“Netiquette” for online meetings for remote and distributed teams

As with face-2-face meetings, online meetings also have an etiquette (“netiquette”) to make them effective. I have been working with geographically dispersed teams for over 10 years now often with the complexity of members in different countries and diverse backgrounds. As we now move to more people working from home, the scale of working with distributed teams has increased significantly.

The Agile Manifesto’s principle suggest face-to-face is the best option but in today’s world of social distancing and WFH, doing this in a physical environment is no longer a viable option.

Here are the guidelines we have found useful for having for online meetings with distributed teams and remote team members.

Overall guiding principles

“Visual plus Sound” over “Sound only” over “Text only”

Use WebEx, Zoom, Google Hangouts and Jabber (video plus sound) over WebEx (sound only) or Phone/Jabber (sound only) over Jabber/MOC (chat only)

Be aware of likelihood of bandwidth constraints and limitations with everyone dialing in remotely so if a video call breaks down, find a way to progressively wind back from video. Throttle the video quality, switch video off next, and then dial-in.

Preparation is the key

Be aware of your surroundings:

  • Find a location where there is a minimum amount of background noise.
  • Find a location with minimum visual distractions in the background.

Use the right tools:

  • Use a headset with a microphone if possible. Test it before the meeting.
  • Use a camera (can be one integrated into your device). Test it before the meeting.
  • Dress appropriately, you could be on camera.

If you are the facilitator, do extra prep before the meeting

  • Make sure each meeting has a facilitator.
  • Facilitator sends out an meeting invite with a link to the virtual location of the meeting and details on how to get onto the meeting.
  • If one person is remote, then everyone remotes in. This levels the playing field for everyone to get equal space to talk and chatting in the background.
  • Be the first one in the meeting (5 mins before start to check the tech and links).
  • Have a backup plan for if the technology doesn’t work and send this out ahead of the meeting so everyone is aware of the backup options.

During the meeting

At the start of the meeting, do a roll call and check who is present. The facilitator does a recap of the “Netiquette”:

  1. One person talks at a time.
  2. Do not interrupt each other, only the facilitator has the right to interrupt to ensure the meeting stays on-point.
  3. Enable your video when joining the session, reduce movement if possible.
  4. Mute your microphone when you are not speaking.
  5. When speaking, speak into the microphone.
  6. Stay focused on the meeting: Do not stare or do other things during the meeting.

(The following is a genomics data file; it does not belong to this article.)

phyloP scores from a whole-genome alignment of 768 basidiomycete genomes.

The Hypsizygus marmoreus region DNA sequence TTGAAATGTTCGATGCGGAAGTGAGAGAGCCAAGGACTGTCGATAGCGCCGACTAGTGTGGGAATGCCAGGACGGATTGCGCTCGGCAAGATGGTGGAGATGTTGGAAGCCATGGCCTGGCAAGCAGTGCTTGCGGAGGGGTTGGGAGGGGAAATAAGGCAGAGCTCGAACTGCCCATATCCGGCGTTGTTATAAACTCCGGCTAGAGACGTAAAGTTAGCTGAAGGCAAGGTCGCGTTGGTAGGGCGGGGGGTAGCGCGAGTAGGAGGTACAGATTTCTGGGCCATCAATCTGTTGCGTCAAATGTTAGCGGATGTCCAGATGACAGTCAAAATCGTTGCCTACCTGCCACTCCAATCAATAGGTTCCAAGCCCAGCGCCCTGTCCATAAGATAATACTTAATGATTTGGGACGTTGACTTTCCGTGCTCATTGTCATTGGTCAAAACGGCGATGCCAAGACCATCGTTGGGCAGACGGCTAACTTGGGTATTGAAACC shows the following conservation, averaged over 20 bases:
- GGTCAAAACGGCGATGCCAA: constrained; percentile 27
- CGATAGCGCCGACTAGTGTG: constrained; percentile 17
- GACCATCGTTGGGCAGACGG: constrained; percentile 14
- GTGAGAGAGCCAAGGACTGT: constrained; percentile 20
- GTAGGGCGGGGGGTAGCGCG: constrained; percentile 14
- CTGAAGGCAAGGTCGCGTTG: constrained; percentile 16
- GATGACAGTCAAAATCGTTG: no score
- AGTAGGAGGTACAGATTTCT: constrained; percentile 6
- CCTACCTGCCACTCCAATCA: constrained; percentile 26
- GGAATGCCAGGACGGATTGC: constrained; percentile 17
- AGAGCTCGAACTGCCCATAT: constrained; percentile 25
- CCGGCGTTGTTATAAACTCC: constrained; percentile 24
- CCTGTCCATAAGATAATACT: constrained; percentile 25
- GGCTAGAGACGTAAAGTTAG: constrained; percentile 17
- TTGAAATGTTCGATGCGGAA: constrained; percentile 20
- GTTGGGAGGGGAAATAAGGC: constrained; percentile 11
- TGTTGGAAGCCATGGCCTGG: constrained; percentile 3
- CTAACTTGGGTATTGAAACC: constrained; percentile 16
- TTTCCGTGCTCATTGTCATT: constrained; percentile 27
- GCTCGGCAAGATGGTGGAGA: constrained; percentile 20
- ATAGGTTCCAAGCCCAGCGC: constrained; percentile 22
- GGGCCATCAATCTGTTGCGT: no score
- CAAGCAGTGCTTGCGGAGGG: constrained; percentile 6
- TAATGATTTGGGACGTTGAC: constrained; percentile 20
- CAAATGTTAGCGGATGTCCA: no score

7. Do not have offline conversations unless facilitated: it distracts others if you do.
  8. Sharing your screen will help to create focus on the topic you are discussing i.e. if you are talking about a specific document, share you screen with the relevant document.
  9. Start with stating your name before you start speaking.
  10. If your meeting takes longer than 1 hour, consider scheduling a mini break of 1 minute to let people stretch.

The facilitator will facilitate taking turns talking during the session This will help ensures the quiet people have a voice, and ensures the people in the meeting are adhering to the Netiquette.

Other tips

  • Consider using visual cards such as “ELMO” cards (“enough-let’s-move-on”) (need to print cards) or “Seethinkdo” meeting cards (on your smartphone). These cards help the participant signal potential issues during the session to the facilitator or to other participants. You can always draw your own cards.
  • Have a group chat ready with all the participants to catch conversations if required. This might be useful for quiet people as well.
  • Have a private chat set up for those who want to directly chat to the facilitator in private.
  • Appoint a backup facilitator. They should be able to also add people to your online meeting and host or set the setting to let anyone host the meeting

Download ZXM’s Netiquette Cards

We’ve produced a range of cards to help our own teams to engage over video. We hope you find them as useful as we do.

“By downloading these cards you agree to our terms and conditions.

About the author

Related Posts:

How do I run a Retrospective?

The Retrospective is one of five events in Scrum. It’s purpose is to inspect the whole Scrum Team from the perspective of people, process and tools, and then adapt the way the whole team works (including the Product Owner).


Better together: Agile + Lean UX

How do you make Design Thinking, Lean UX, and Agile work together. Sprint 0? Design Sprints? Upfront design and planning tends to delay the delivery of value, so there must be a better way to use Scrum but also engage in discovery work at the same time without devolving into parallel design work. Integrating design, user research, and experimentation into Sprints is the key.


How do I run a Sprint Review?

The Sprint Review is one of five events in Scrum. It’s purpose is to inspect the Increment of work, get feedback, and then adapt the Product Backlog. And while many people refer to the Sprint Review as the “demo” or “showcase”, this is only one aspect of the Sprint Review.